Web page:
Rules for assigning variables to factors (based on Dillon and Goldstein 1151: 1. Choose the highest factor loading for each variable and underline it. 2. The factor loadings underlined are significant if their magnitude is z 0.50

0.87642 0.80379 0.71592 - 0.5795 - 0.3248

0.55707

0.5906 0.5655 0.6831 0.8567 0.5478 0.8558 0.6694

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J. SYSTEMS SOFIWARE 1993; 21:187-196

the naming and interpretation with the project managers. Since this is a demonstration of the method, the correlation-based analysis will suffice. These factors effectively capture the four dimensions that underlie the variables used in the COCOMO model. These factors combined account for 73.2% of the variation in the independent variable space. These factors are expressed as constraints as they can be seen as constraints that determine the effort required for projects. APPLN consists of RELY, STOR, TIME, CPLX, and MODE. The effects of each of these variables on APPLN can be seen clearly from Table 1. The correlations for each of these factors are provided in Table 2. Since these five variables are the constraints imposed on the application to be developed, this factor is called application constraints. The lower the STOR, RELY, TIME, or CPLX, the lower the APPLN; hence, less effort is required for the project. Alternately, an increase in STOR, RELY, TIME, or CPLX results in an increase in APPLN; hence more effort is required for the project. Embedded projects result in increased APPLN, a fact made clear by the negative loading of MODE on APPLN. RELY, STOR, TIME, and CPLX exhibit strong positive correlations with each other. A reason for the strong correlation could be the strong interdependence between these variables. For example, required reliability is often affected by the storage constraint or the execution time constraint. MODE exhibits strong negative correlations with RELY, STOR, and TIME because embedded projects are often associated with higher constraints on RELY, STOR, and TIME. Table 2. Pearson’s Correlations within Each Factor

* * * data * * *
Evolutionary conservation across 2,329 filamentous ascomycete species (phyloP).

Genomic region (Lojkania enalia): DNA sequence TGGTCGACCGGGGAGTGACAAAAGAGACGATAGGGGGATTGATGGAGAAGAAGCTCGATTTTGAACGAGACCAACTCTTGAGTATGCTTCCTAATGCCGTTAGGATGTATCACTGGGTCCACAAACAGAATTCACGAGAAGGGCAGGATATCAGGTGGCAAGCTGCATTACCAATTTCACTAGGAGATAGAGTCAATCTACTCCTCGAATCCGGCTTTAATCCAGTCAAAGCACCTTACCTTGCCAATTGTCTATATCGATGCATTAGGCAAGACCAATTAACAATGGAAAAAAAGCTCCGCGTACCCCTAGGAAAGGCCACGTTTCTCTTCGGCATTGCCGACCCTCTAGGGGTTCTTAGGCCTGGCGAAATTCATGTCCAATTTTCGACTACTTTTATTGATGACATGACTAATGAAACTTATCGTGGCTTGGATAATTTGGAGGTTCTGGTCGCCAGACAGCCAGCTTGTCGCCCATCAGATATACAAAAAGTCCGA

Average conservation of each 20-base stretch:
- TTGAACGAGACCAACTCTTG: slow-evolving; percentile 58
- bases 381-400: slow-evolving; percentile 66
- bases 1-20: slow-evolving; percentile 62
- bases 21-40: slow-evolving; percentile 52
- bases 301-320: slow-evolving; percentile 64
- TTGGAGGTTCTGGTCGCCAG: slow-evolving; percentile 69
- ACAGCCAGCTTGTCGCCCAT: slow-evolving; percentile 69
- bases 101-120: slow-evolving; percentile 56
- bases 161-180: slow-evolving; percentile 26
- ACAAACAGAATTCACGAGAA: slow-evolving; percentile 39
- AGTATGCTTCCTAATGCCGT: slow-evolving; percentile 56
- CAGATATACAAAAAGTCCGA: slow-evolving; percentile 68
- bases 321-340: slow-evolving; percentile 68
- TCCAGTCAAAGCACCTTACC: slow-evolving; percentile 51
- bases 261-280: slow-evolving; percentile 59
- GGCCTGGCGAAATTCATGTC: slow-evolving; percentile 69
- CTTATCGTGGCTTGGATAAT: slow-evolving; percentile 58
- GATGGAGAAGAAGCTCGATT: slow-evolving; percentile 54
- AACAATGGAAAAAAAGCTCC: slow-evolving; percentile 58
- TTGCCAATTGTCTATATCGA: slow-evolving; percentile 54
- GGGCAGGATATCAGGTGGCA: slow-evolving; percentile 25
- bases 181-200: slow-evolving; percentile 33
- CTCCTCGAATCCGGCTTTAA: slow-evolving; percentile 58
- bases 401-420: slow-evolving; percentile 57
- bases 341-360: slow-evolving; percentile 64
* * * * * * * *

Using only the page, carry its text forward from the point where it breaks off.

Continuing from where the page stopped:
APPLN RELY STOR

TIME CPLX MODE EXPER VEXP LEXP VIRT CONT TOOL

STOR 0.654 1.000 0.678 0.518 - 0.443

TIME 0.703 0.678 1.000 0.487 - 0.578

- 0.260

1.000

VEXP 1.000 0.797

LEXP 0.797 1.000

VIRT 0.698 0.692

CONT - 0.273 - 0.275

0.698 - 0.273

0.692 - 0.275

I.000 - 0.276

- 0.276 1.000 - 0.296

TOOL 0.429 0.437 0.519 - 0.296 l.OOa

0.429

0.437

0.519

PROGR PCAP ACAP TURN MODP

PCAP 1.000 0.668 0.449 0.530

ACAP 0.668 1.000 0.130 0.384

TURN 0.499 0.130 1.000 0.499

SCEDU AEXP SCED

AEXP 1.000 0.352

SCED

Significance

CPLX 0.559 0.518 0.487 1.000

RELY 1.000 0.654 0.703 0.559 - 0.583

of correlations

MODE - 0.583 - 0.443 - 0.578 - 0.260

MODP 0.530 0.384

0.499 1.000

0.352

1.000 is reported

at the 0.05 significance

level.